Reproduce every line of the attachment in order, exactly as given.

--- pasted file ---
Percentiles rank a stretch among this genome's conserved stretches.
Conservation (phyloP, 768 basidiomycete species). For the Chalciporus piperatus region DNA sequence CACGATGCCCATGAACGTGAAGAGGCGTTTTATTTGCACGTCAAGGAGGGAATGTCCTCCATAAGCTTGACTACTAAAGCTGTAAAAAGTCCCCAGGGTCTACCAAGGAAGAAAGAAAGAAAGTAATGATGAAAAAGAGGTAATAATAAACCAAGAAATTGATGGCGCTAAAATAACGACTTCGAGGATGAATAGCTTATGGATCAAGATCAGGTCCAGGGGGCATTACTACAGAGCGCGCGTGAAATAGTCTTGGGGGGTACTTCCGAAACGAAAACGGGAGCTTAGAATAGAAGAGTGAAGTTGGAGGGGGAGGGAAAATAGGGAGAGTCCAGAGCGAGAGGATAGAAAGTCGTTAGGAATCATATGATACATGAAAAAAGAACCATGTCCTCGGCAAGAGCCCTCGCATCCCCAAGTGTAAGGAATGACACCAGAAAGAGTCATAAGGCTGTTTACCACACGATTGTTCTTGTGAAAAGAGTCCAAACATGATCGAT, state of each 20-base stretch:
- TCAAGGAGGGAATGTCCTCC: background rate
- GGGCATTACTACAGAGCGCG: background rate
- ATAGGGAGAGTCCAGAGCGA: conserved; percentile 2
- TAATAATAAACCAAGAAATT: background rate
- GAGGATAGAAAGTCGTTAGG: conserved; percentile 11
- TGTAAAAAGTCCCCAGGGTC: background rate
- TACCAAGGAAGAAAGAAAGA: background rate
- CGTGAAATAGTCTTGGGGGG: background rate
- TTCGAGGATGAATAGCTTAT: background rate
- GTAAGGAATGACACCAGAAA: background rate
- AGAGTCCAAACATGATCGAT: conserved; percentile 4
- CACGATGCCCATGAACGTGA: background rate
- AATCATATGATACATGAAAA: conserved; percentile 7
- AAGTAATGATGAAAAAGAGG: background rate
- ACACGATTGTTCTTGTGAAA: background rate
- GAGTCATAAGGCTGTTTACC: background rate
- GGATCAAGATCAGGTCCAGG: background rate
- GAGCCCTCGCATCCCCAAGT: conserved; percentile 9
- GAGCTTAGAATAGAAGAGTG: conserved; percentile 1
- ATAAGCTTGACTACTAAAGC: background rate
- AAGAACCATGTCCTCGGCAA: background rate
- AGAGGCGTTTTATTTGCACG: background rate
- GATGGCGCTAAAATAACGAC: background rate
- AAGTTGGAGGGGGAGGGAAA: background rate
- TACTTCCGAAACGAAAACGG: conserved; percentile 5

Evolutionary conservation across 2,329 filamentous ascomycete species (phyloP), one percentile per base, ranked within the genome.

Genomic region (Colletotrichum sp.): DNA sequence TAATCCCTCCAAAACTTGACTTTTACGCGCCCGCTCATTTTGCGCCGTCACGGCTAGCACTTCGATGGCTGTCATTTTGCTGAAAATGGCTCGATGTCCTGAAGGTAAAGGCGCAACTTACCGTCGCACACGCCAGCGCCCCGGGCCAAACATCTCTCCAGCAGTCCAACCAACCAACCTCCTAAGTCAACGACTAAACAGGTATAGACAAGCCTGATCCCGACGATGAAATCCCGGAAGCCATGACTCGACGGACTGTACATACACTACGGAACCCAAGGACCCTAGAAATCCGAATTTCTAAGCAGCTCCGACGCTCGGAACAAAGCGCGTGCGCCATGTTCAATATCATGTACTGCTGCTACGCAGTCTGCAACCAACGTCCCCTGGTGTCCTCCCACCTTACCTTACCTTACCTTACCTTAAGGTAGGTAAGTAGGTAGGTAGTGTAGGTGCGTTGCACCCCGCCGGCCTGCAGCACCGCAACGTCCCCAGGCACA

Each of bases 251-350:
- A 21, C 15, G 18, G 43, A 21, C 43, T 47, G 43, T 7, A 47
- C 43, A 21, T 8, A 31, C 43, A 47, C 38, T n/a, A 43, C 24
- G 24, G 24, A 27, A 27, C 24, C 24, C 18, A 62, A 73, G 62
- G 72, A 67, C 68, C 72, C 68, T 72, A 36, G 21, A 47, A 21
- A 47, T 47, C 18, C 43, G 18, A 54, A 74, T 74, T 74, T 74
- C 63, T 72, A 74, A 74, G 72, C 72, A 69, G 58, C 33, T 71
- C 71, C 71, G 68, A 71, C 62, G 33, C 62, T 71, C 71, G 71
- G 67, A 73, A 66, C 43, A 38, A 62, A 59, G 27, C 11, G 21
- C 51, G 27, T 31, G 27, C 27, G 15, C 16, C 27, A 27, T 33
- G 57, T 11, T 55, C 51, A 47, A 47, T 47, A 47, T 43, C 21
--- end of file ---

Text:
Percentiles rank a stretch among this genome's conserved stretches.
Conservation (phyloP, 768 basidiomycete species). For the Chalciporus piperatus region DNA sequence CACGATGCCCATGAACGTGAAGAGGCGTTTTATTTGCACGTCAAGGAGGGAATGTCCTCCATAAGCTTGACTACTAAAGCTGTAAAAAGTCCCCAGGGTCTACCAAGGAAGAAAGAAAGAAAGTAATGATGAAAAAGAGGTAATAATAAACCAAGAAATTGATGGCGCTAAAATAACGACTTCGAGGATGAATAGCTTATGGATCAAGATCAGGTCCAGGGGGCATTACTACAGAGCGCGCGTGAAATAGTCTTGGGGGGTACTTCCGAAACGAAAACGGGAGCTTAGAATAGAAGAGTGAAGTTGGAGGGGGAGGGAAAATAGGGAGAGTCCAGAGCGAGAGGATAGAAAGTCGTTAGGAATCATATGATACATGAAAAAAGAACCATGTCCTCGGCAAGAGCCCTCGCATCCCCAAGTGTAAGGAATGACACCAGAAAGAGTCATAAGGCTGTTTACCACACGATTGTTCTTGTGAAAAGAGTCCAAACATGATCGAT, state of each 20-base stretch:
- TCAAGGAGGGAATGTCCTCC: background rate
- GGGCATTACTACAGAGCGCG: background rate
- ATAGGGAGAGTCCAGAGCGA: conserved; percentile 2
- TAATAATAAACCAAGAAATT: background rate
- GAGGATAGAAAGTCGTTAGG: conserved; percentile 11
- TGTAAAAAGTCCCCAGGGTC: background rate
- TACCAAGGAAGAAAGAAAGA: background rate
- CGTGAAATAGTCTTGGGGGG: background rate
- TTCGAGGATGAATAGCTTAT: background rate
- GTAAGGAATGACACCAGAAA: background rate
- AGAGTCCAAACATGATCGAT: conserved; percentile 4
- CACGATGCCCATGAACGTGA: background rate
- AATCATATGATACATGAAAA: conserved; percentile 7
- AAGTAATGATGAAAAAGAGG: background rate
- ACACGATTGTTCTTGTGAAA: background rate
- GAGTCATAAGGCTGTTTACC: background rate
- GGATCAAGATCAGGTCCAGG: background rate
- GAGCCCTCGCATCCCCAAGT: conserved; percentile 9
- GAGCTTAGAATAGAAGAGTG: conserved; percentile 1
- ATAAGCTTGACTACTAAAGC: background rate
- AAGAACCATGTCCTCGGCAA: background rate
- AGAGGCGTTTTATTTGCACG: background rate
- GATGGCGCTAAAATAACGAC: background rate
- AAGTTGGAGGGGGAGGGAAA: background rate
- TACTTCCGAAACGAAAACGG: conserved; percentile 5

Evolutionary conservation across 2,329 filamentous ascomycete species (phyloP), one percentile per base, ranked within the genome.

Genomic region (Colletotrichum sp.): DNA sequence TAATCCCTCCAAAACTTGACTTTTACGCGCCCGCTCATTTTGCGCCGTCACGGCTAGCACTTCGATGGCTGTCATTTTGCTGAAAATGGCTCGATGTCCTGAAGGTAAAGGCGCAACTTACCGTCGCACACGCCAGCGCCCCGGGCCAAACATCTCTCCAGCAGTCCAACCAACCAACCTCCTAAGTCAACGACTAAACAGGTATAGACAAGCCTGATCCCGACGATGAAATCCCGGAAGCCATGACTCGACGGACTGTACATACACTACGGAACCCAAGGACCCTAGAAATCCGAATTTCTAAGCAGCTCCGACGCTCGGAACAAAGCGCGTGCGCCATGTTCAATATCATGTACTGCTGCTACGCAGTCTGCAACCAACGTCCCCTGGTGTCCTCCCACCTTACCTTACCTTACCTTACCTTAAGGTAGGTAAGTAGGTAGGTAGTGTAGGTGCGTTGCACCCCGCCGGCCTGCAGCACCGCAACGTCCCCAGGCACA

Each of bases 251-350:
- A 21, C 15, G 18, G 43, A 21, C 43, T 47, G 43, T 7, A 47
- C 43, A 21, T 8, A 31, C 43, A 47, C 38, T n/a, A 43, C 24
- G 24, G 24, A 27, A 27, C 24, C 24, C 18, A 62, A 73, G 62
- G 72, A 67, C 68, C 72, C 68, T 72, A 36, G 21, A 47, A 21
- A 47, T 47, C 18, C 43, G 18, A 54, A 74, T 74, T 74, T 74
- C 63, T 72, A 74, A 74, G 72, C 72, A 69, G 58, C 33, T 71
- C 71, C 71, G 68, A 71, C 62, G 33, C 62, T 71, C 71, G 71
- G 67, A 73, A 66, C 43, A 38, A 62, A 59, G 27, C 11, G 21
- C 51, G 27, T 31, G 27, C 27, G 15, C 16, C 27, A 27, T 33
- G 57, T 11, T 55, C 51, A 47, A 47, T 47, A 47, T 43, C 21